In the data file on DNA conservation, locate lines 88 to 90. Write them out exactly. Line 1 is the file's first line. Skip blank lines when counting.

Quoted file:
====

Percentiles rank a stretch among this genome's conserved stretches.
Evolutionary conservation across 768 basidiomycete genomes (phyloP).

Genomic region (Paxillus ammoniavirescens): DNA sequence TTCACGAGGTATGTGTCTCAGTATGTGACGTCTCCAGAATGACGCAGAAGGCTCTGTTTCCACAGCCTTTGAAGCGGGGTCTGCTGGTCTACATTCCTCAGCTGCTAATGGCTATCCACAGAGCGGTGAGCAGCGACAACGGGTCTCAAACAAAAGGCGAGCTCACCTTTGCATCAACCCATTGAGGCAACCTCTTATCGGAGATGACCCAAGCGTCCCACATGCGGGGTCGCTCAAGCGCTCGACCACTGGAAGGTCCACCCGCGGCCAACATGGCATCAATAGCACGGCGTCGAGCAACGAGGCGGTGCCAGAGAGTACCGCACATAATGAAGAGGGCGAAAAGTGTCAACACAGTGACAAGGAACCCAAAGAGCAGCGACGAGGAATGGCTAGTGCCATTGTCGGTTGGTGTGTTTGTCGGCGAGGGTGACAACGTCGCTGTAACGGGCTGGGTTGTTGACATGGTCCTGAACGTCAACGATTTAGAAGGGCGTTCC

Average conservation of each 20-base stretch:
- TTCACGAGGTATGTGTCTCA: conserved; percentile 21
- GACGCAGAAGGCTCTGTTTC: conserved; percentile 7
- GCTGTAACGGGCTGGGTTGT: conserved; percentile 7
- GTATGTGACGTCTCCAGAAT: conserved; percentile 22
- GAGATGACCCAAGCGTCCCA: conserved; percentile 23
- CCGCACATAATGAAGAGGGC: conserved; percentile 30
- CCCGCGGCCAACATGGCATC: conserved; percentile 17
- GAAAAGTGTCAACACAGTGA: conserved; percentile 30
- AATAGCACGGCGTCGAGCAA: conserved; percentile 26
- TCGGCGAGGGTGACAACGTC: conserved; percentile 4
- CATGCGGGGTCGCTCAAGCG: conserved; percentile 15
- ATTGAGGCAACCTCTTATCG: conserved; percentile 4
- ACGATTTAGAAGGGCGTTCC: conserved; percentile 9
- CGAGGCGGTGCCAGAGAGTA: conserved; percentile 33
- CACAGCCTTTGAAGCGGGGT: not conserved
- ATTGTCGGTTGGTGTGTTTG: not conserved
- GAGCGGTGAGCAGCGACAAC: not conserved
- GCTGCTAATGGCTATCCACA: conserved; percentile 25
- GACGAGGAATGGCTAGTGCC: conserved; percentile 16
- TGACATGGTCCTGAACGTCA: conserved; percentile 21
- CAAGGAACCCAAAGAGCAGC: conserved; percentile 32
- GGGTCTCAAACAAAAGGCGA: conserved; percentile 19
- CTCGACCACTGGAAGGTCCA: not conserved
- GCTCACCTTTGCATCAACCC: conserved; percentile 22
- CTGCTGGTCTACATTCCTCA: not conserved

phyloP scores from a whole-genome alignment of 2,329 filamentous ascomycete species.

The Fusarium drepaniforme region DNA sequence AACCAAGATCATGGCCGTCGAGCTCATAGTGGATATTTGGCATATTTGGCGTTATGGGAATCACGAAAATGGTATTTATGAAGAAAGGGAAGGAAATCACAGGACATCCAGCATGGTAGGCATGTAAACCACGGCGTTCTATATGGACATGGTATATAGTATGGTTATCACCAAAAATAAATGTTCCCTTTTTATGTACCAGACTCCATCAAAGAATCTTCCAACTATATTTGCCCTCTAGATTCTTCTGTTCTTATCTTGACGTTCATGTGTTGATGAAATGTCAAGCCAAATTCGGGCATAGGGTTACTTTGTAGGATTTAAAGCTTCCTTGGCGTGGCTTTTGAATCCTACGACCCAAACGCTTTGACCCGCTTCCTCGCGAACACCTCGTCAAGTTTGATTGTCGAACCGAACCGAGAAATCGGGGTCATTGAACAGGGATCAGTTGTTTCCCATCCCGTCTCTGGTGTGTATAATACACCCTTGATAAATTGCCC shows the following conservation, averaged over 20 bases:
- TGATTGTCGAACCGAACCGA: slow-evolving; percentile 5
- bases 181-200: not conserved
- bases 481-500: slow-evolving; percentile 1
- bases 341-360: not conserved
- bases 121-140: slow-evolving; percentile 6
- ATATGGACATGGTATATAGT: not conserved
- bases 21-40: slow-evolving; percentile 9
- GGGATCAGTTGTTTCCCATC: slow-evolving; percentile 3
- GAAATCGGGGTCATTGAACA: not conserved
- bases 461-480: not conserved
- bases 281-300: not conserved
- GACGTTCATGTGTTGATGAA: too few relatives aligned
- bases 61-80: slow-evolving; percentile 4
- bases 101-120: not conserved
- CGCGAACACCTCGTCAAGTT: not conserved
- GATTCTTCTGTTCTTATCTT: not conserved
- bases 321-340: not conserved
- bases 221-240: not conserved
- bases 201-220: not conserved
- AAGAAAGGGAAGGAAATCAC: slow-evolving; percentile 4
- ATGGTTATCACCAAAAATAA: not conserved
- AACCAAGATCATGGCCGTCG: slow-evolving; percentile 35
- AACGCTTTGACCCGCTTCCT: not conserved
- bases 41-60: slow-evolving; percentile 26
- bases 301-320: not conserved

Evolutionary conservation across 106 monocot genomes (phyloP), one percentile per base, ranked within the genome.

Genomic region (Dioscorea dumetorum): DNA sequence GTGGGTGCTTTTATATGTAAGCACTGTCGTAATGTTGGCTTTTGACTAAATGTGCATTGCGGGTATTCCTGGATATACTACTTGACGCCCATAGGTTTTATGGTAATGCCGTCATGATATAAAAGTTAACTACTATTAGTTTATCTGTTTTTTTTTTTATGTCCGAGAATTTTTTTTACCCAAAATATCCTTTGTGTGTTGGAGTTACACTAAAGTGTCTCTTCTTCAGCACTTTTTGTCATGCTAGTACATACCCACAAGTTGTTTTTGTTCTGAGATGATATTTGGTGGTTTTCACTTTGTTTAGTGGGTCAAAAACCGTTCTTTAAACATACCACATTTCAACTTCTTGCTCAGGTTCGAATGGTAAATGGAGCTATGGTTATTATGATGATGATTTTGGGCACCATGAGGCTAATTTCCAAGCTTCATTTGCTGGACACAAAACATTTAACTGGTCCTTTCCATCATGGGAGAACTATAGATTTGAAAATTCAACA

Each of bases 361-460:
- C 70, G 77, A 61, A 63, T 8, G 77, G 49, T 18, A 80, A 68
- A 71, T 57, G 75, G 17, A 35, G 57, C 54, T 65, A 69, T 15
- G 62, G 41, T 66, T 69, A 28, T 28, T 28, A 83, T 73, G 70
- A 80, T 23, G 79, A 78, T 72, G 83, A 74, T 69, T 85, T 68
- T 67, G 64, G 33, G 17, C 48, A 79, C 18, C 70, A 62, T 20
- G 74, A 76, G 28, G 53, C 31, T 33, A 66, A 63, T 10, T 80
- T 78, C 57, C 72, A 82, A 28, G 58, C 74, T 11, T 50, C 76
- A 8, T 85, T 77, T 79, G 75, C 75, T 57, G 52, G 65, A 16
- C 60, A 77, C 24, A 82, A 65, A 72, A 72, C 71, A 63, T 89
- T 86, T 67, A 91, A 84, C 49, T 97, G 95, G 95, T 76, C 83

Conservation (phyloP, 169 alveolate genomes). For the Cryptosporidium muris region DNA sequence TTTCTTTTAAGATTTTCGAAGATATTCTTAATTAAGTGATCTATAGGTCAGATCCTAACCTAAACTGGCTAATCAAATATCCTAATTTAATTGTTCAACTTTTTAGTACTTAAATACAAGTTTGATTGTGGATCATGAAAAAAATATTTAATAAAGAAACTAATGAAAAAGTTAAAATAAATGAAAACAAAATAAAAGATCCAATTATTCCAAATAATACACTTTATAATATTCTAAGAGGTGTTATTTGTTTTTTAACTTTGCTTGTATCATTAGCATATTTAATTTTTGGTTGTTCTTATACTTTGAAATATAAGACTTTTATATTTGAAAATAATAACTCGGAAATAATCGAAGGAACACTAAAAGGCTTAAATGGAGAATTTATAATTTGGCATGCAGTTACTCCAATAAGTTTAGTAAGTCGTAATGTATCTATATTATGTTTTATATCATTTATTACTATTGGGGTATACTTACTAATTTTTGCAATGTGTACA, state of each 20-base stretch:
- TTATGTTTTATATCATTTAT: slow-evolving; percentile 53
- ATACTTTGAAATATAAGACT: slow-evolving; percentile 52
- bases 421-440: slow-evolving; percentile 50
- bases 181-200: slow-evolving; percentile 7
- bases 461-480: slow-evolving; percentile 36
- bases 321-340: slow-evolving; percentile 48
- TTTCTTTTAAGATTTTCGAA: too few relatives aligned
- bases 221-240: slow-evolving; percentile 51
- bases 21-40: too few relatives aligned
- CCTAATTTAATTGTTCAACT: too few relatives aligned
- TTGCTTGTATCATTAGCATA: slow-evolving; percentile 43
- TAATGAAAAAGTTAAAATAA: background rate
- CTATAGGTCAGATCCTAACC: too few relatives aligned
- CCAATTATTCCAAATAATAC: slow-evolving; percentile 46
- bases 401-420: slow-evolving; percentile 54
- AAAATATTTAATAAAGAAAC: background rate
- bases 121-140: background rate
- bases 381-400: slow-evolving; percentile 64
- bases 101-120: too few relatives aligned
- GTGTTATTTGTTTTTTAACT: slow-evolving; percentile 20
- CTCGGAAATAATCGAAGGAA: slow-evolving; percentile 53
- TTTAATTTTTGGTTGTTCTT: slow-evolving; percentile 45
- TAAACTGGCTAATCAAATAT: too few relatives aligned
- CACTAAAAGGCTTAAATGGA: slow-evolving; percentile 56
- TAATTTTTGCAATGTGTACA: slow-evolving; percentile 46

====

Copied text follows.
- bases 381-400: slow-evolving; percentile 64
- bases 101-120: too few relatives aligned
- GTGTTATTTGTTTTTTAACT: slow-evolving; percentile 20